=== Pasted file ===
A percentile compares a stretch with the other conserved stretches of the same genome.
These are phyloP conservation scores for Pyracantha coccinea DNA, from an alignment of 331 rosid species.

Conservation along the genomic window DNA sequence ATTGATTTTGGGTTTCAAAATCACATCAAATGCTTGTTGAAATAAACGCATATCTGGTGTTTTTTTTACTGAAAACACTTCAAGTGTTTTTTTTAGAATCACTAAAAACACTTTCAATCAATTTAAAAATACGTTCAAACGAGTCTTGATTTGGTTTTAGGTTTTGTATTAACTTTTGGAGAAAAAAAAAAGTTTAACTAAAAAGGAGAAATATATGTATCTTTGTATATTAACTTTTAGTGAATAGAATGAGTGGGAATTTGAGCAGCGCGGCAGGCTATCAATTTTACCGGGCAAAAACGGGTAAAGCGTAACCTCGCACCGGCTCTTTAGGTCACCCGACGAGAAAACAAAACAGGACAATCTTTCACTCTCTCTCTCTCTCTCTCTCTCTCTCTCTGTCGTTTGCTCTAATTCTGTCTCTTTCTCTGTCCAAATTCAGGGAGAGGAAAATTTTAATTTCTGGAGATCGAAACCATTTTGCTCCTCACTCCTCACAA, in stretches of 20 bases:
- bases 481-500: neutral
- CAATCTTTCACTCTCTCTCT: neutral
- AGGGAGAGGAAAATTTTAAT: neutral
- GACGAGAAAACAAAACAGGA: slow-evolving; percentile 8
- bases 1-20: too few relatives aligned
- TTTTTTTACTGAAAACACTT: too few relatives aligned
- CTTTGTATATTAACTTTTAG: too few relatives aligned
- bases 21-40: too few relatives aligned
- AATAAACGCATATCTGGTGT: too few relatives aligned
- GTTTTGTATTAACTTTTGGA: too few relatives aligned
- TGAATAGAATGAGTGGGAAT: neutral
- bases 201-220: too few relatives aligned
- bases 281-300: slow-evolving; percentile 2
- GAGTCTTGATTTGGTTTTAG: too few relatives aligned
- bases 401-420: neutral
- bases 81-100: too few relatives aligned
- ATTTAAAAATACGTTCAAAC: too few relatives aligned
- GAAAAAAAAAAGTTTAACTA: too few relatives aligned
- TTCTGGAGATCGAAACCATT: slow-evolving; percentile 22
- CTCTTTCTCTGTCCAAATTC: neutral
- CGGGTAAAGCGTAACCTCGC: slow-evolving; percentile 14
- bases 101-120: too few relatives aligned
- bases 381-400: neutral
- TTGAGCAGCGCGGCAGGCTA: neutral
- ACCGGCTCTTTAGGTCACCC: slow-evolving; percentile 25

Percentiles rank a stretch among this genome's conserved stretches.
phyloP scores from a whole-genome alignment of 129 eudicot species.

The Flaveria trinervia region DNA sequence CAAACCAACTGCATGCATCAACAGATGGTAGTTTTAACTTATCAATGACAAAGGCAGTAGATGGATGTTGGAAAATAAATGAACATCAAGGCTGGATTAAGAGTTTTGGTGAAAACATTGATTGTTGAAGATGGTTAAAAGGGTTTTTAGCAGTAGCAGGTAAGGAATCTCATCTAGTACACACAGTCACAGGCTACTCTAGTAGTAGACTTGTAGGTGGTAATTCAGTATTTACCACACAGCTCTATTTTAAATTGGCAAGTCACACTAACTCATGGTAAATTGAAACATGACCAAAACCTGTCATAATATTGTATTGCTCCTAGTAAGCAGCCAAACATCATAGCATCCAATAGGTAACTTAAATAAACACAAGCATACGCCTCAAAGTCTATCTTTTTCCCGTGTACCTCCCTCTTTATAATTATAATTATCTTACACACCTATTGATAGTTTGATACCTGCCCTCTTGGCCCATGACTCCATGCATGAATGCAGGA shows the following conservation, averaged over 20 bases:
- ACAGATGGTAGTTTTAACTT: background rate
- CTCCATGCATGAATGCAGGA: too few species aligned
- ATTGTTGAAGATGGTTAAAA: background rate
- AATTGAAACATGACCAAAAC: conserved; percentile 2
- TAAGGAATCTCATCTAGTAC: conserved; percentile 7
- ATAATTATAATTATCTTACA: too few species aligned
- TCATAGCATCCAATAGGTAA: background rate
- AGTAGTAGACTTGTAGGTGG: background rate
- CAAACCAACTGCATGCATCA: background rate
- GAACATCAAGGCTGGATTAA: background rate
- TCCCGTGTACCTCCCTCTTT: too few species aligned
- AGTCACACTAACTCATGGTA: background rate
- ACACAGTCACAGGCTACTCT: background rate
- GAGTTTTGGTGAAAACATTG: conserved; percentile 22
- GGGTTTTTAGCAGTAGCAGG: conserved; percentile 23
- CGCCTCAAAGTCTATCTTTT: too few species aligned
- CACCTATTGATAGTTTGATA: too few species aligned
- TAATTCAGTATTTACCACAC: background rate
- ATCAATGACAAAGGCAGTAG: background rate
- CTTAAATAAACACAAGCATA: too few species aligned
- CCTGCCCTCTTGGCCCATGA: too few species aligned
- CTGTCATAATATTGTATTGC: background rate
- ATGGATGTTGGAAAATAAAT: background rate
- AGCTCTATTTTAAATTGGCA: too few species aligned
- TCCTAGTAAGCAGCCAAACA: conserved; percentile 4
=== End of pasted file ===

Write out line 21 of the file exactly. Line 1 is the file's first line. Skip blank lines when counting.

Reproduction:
- GAAAAAAAAAAGTTTAACTA: too few relatives aligned